Monday, October 23, 2017

Bail Bonds


When someone is arrested by the police, a specific series of events follows. The police must follow legal procedures during the actual arrest process, and at many other stages along the way to actually placing a suspect in jail. www.bailbondexecutives.com

An arrest occurs when police take you into custody and is complete the moment you, as the suspect, are no longer free to walk away from the arresting officer.

In 1966, the U.S. Supreme Court ruled in Miranda v. Arizona, that individuals who are under arrest for suspicion of having committed a crime have certain rights that must be explained to them before any questioning may occur. The rights are designed to protect your right to be free from self-incrimination under the Fifth Amendment to the U.S. Constitution. There are five different rights, known as the “Miranda Rights”:
You have the right to remain silent and to refuse to answer questions.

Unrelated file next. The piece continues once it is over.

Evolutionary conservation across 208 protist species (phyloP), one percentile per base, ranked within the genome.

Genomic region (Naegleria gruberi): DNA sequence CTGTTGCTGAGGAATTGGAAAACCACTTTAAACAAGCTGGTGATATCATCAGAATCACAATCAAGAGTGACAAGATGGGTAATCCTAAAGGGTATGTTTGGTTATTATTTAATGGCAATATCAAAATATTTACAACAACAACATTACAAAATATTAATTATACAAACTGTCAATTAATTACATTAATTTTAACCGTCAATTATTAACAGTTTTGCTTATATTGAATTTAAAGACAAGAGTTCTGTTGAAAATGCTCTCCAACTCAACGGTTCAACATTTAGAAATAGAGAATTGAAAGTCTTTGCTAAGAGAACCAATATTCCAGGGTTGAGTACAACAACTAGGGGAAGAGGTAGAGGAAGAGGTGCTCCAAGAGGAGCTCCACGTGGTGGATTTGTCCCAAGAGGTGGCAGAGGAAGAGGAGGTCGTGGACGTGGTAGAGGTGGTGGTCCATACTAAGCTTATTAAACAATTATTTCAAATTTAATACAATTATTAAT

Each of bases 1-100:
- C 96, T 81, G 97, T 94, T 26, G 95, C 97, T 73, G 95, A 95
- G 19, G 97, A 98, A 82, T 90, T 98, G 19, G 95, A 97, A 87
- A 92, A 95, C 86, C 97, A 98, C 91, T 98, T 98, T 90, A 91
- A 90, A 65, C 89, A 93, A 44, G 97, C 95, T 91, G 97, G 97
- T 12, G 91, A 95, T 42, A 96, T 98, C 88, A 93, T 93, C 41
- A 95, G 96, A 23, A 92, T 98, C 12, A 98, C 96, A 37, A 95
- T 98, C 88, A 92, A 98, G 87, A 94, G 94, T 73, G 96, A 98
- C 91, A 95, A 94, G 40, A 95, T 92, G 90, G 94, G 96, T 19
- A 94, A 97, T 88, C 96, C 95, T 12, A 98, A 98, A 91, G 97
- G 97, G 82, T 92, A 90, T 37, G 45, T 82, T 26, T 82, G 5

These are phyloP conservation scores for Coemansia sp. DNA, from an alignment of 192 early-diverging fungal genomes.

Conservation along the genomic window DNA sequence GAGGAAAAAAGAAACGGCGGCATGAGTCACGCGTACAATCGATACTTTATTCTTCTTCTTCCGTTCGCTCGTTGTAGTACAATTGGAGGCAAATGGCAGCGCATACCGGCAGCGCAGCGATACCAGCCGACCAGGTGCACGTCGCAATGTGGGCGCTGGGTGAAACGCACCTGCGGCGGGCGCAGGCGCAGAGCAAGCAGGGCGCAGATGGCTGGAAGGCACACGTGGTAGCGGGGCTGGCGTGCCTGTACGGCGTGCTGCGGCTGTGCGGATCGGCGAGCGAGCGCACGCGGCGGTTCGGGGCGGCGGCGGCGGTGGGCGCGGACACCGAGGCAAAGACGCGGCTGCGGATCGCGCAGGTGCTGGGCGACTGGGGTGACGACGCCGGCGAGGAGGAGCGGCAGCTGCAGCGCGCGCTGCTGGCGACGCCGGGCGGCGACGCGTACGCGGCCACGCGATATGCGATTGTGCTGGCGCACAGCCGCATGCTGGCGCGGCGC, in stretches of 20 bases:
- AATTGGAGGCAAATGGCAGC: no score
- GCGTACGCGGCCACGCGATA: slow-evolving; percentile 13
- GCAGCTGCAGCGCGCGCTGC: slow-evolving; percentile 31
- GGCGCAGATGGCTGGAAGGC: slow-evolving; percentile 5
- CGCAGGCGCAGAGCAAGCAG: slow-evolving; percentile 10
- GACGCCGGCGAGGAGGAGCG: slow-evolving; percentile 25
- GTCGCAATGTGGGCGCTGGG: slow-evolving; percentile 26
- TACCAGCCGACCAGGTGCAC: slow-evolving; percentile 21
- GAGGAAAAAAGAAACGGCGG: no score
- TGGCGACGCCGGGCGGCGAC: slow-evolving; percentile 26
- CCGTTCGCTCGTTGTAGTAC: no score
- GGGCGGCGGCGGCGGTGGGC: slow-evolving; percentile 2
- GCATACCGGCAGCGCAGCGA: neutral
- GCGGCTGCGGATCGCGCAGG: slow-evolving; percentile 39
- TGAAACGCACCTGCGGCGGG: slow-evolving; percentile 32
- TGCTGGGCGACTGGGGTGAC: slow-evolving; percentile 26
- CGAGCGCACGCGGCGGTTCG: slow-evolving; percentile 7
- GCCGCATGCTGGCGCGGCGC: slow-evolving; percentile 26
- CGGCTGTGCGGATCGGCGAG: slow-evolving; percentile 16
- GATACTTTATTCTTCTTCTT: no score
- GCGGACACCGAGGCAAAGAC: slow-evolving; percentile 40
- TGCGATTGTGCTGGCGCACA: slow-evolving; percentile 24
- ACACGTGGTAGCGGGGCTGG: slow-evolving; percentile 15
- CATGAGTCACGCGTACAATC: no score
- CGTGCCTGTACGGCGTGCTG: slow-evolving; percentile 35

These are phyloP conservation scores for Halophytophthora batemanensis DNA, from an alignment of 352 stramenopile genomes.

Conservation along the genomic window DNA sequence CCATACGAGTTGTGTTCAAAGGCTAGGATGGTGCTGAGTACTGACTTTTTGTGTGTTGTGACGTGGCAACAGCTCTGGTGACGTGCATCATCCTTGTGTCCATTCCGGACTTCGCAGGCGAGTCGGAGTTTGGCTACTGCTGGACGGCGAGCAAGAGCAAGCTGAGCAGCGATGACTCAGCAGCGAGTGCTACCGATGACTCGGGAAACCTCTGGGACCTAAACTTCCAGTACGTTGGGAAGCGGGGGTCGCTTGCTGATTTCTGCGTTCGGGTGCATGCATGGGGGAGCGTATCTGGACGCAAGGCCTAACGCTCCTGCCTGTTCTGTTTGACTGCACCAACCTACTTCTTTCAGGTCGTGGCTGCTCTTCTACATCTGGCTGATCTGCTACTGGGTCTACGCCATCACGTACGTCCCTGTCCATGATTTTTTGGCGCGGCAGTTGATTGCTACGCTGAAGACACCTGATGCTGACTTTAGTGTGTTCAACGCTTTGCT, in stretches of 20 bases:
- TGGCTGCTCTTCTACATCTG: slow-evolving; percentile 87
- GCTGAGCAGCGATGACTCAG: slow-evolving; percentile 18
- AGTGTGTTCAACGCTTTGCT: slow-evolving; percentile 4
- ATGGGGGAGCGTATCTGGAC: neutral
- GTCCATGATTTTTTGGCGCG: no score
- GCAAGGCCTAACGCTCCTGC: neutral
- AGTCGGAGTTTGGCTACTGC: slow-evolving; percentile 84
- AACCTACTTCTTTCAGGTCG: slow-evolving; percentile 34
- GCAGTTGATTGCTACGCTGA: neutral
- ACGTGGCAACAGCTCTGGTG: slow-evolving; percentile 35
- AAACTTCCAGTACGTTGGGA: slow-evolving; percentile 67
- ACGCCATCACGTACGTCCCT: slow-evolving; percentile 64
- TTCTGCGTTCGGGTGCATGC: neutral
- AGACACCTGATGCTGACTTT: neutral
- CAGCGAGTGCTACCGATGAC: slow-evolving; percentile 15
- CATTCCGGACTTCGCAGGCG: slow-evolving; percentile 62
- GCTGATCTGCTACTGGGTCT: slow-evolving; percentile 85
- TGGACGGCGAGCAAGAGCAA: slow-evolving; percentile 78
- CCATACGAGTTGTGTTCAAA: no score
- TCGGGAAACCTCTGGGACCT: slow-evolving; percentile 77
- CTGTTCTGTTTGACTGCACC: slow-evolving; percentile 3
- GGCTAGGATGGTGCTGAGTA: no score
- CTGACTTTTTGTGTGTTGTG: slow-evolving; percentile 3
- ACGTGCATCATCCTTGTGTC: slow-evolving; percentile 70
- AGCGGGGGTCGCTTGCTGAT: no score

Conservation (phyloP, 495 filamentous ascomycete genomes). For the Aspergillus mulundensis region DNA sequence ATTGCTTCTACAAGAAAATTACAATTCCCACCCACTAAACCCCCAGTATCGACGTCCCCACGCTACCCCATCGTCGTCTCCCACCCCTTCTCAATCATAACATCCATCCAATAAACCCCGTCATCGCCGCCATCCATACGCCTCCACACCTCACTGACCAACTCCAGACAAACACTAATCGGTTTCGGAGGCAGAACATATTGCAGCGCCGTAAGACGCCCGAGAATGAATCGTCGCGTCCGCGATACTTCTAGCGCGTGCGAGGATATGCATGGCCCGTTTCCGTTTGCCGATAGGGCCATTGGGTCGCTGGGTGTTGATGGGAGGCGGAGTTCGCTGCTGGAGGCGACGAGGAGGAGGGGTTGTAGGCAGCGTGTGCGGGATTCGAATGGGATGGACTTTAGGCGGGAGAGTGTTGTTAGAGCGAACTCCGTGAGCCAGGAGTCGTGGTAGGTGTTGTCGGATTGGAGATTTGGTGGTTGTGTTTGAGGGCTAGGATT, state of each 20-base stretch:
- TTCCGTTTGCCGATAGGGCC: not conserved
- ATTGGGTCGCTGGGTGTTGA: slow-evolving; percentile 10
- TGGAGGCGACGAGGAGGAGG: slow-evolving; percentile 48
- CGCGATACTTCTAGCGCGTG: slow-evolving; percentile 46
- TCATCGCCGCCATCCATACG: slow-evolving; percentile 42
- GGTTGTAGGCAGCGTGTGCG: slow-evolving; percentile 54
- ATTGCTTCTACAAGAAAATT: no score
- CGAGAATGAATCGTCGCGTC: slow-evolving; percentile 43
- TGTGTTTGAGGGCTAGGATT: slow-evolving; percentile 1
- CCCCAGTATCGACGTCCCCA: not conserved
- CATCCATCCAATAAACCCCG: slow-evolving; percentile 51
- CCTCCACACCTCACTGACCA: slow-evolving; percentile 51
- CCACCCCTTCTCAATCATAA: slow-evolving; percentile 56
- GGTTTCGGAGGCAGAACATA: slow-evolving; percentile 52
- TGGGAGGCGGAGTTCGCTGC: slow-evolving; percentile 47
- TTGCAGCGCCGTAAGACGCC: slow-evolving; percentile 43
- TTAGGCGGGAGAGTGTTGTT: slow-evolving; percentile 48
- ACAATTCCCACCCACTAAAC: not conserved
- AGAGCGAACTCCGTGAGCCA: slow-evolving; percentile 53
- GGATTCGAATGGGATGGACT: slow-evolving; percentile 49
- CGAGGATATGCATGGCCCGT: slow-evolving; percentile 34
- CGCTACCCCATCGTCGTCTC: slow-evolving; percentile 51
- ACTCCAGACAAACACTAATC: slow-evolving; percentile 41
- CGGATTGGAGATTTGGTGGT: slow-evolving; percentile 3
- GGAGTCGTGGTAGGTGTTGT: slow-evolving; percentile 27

Anything you do say may be used against you in a court of law.
You have the right to consult an attorney before speaking to the police and to have an attorney present during questioning now or in the future.
If you cannot afford an attorney, one will be appointed for you before any questioning if you wish.
If you decide to answer questions now without an attorney present, you will still have the right to stop answering at any time until you talk to an attorney.

Note: Miranda rights must only be read when an individual is in police custody and is under interrogation. Therefore, if the police stop you to give you a traffic ticket, and you start explaining to them why you were speeding, you cannot later protest that you were not read your Miranda rights. While the police may have been “interrogating” you in a certain sense, you were not in police custody.